LCD Soundsystem in the Olympia Theatre, Dublin, 27 September 2017
Few bands can build themselves up to such a perfect moment of payoff as LCD Soundsystem. The band know just how to orchestrate their sound around a slow steady drive which, when the listener can wait no longer, disarmingly unleashes itself in its own good time.
And the audience who’ve packed themselves into the Olympia theatre have waited for this. After a fake-out split that had resolved itself before Shut Up and Play the Hits hade even made it onto Netflix, the band departed from existence and returned with about as much smoothness as the most theatrical of encores. But it’s been some time since they’ve made their way to Dublin.
Sure, they headlined Electric Picnic last year, but this is a real return. If tempers were still bitter about the break up and return shenanigans, then a three-night residency in this gorgeous, intimate venue goes a long way to healing any remaining wounds.
Right from the start, LCD Soundsystem know what they are at.
An amped up version of Get Innocuous! kicks things off in a steady middle gear that the band maintains for much of the early part of the show. Things blaze on through a dreamy I Can Change which, at the moment of release, blasts a sumptuous veil of light reflected though an enormous disco ball out over the sold-out venue.
There’s something very charming about the way LCD Soundsystem can build so much out of a song that – taken by its individual elements – isn’t ostensibly doing very much. LCD cruise their way through a paced build-up of elements that by themselves seem minimalistic – a solid driving beat dusted by a smattering of careful symbol hits, deft repetition, and a few carefully placed notes of distortion.
If you could call this a comeback, the new tracks do a lot to justify their presence. The neat and haunting I Used To unfurls itself as a cool vocal led number, while Tonight bangs as hard as should be expected.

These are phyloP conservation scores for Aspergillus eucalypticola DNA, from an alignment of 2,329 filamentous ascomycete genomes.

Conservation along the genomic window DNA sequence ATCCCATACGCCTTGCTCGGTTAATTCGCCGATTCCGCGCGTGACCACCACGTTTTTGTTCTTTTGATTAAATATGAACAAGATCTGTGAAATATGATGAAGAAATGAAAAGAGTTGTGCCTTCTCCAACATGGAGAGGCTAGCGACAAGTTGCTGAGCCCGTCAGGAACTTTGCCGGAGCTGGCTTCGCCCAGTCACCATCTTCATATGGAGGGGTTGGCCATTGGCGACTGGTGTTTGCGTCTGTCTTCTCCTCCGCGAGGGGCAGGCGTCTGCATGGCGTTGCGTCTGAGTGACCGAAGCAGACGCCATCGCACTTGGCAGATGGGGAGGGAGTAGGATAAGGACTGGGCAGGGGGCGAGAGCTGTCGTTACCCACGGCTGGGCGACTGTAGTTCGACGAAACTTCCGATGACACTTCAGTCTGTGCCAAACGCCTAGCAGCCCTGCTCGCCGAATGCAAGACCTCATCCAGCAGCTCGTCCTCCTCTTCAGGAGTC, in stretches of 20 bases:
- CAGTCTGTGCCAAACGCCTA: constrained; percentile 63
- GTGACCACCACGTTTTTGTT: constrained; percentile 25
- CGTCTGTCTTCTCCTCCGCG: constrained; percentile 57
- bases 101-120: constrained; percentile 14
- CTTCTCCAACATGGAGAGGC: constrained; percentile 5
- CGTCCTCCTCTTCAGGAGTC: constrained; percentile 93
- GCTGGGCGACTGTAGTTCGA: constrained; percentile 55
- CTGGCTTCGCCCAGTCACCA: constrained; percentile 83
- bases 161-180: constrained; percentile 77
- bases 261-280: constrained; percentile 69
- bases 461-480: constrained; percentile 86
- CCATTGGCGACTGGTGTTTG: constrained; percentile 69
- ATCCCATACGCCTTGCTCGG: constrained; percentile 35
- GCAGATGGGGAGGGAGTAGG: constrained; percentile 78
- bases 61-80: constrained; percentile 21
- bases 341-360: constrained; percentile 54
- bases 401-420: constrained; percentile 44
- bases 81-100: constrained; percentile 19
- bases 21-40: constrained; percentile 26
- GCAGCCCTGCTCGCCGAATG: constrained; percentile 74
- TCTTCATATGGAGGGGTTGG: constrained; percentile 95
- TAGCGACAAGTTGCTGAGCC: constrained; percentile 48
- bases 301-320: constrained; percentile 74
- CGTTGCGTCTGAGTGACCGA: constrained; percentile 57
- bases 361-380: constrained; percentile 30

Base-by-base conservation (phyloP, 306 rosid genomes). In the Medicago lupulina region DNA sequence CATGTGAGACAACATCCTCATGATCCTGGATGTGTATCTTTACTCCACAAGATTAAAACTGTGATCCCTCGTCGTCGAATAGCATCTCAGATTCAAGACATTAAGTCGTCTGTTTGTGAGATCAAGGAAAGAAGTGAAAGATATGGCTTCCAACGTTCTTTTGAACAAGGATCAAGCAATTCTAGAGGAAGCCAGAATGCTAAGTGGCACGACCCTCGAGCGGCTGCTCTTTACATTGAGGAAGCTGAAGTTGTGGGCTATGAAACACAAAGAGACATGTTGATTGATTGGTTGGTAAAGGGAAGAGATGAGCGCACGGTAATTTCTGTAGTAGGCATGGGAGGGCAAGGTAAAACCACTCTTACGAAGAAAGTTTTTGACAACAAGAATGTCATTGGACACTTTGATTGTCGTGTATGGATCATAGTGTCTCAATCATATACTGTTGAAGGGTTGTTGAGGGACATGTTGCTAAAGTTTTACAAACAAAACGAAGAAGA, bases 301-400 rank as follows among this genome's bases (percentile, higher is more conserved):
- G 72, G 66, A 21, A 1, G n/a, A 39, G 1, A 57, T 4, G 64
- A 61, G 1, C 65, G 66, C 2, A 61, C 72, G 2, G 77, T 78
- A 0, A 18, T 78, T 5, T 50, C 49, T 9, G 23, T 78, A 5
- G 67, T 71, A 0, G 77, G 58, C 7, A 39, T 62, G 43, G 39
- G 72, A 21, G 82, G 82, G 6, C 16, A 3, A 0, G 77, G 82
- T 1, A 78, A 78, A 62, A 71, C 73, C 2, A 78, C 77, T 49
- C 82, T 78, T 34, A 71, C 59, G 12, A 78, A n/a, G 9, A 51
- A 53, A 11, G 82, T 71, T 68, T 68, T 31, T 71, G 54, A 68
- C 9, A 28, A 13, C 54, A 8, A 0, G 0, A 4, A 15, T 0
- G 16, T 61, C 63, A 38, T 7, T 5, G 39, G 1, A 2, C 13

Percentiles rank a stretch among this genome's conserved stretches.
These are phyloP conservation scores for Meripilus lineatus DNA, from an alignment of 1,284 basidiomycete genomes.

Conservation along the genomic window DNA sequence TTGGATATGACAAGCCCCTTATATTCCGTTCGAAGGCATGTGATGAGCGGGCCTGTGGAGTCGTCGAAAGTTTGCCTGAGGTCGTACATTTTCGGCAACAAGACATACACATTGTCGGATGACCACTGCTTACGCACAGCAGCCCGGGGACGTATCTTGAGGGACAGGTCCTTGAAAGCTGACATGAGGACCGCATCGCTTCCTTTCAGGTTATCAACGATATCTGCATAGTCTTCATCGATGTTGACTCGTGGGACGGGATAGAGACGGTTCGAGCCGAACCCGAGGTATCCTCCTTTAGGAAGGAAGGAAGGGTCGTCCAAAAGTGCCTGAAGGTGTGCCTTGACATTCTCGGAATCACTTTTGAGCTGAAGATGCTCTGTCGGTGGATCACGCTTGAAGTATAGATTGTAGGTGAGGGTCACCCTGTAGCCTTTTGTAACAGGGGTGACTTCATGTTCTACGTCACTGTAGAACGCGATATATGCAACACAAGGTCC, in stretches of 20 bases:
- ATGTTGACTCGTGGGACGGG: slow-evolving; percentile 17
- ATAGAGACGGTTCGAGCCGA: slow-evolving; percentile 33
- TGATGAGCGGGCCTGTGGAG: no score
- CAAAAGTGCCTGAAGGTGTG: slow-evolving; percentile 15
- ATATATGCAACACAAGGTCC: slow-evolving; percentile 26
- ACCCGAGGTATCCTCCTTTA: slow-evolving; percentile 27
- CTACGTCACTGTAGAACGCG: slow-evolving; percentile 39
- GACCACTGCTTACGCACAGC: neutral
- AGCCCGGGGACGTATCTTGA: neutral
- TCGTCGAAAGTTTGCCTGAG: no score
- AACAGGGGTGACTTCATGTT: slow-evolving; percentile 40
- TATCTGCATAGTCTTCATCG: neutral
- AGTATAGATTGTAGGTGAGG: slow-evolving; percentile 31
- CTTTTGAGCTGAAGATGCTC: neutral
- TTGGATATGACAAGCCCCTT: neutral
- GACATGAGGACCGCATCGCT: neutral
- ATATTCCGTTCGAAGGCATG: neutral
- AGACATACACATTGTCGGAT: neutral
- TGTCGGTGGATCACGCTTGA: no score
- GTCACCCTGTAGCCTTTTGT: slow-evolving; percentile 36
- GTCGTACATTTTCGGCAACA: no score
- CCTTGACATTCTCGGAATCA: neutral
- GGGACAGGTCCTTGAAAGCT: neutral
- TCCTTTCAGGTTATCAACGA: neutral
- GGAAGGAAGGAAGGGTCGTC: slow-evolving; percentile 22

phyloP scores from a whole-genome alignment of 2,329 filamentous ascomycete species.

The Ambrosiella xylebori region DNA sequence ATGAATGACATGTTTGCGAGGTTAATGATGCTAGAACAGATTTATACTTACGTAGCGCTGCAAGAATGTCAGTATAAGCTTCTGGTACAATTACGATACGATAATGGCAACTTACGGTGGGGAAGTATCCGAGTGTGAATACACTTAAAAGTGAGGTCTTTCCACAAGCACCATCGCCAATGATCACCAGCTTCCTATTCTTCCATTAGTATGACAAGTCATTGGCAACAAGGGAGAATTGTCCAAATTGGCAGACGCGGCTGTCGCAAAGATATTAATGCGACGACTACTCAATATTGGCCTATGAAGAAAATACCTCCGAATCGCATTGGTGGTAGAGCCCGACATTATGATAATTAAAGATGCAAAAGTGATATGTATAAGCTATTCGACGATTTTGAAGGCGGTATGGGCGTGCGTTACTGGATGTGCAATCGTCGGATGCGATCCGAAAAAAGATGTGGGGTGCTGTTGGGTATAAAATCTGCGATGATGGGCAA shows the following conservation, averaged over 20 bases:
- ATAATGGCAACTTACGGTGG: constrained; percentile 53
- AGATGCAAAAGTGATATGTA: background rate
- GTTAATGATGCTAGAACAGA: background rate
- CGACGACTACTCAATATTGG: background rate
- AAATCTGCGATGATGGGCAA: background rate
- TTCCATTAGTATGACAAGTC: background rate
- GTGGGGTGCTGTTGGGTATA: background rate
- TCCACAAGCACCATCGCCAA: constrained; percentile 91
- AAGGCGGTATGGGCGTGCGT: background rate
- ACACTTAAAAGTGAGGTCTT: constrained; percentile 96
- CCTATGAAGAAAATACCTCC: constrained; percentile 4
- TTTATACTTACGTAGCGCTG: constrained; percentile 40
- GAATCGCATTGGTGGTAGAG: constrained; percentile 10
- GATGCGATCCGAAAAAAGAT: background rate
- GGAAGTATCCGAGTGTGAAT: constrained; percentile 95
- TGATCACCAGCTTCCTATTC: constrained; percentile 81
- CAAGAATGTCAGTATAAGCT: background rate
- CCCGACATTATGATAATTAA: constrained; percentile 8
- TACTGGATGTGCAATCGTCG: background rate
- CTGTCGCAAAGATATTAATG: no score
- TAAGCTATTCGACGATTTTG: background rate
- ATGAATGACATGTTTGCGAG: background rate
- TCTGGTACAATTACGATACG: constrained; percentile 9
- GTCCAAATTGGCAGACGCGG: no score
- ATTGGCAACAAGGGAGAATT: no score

For the most part the set cruises sweetly past, hitting all the right notes and generating a ton of noise. Even when the band do let rip on a barrage of distorted guitars and synths (as they do on You Wanted a Hit, and the massive Yeah) it never seems like some dull heavy rock show concerned only with making a loud noise. There are subtler things at work here.
That real payoff, that’s been building since the first note of the set (and even before, thanks to a great warmup set from the band’s Irish pal Shit Robot) comes in hard in the band’s encore. It comes a couple of songs after James Murphy explains to the audience, at considerable length, the nature of the encore. “Yes,” he says, “we will come back after the break. We’re old, we’ve been drinking, we need to pee.” You couldn’t not like this guy.
Losing My Edge eases the encore in with its slowly unfurling uber-cynical groove, before the new Emotional Haircut proves itself encore worthy. It’s all been building towards the final pairing of Dance Yrself Clean and All My Friends, where LCD Soundsystem allow the clockwork precision displayed up until now to drop away and embrace just enough controlled chaos to deliver that payoff – the hard-hitting cacophonous end to a righteously cool show.
It’d be worth going back and paying closer attention to see how this effect is achieved. Those who have tickets to one or both of the remaining nights have a lot to look forward to.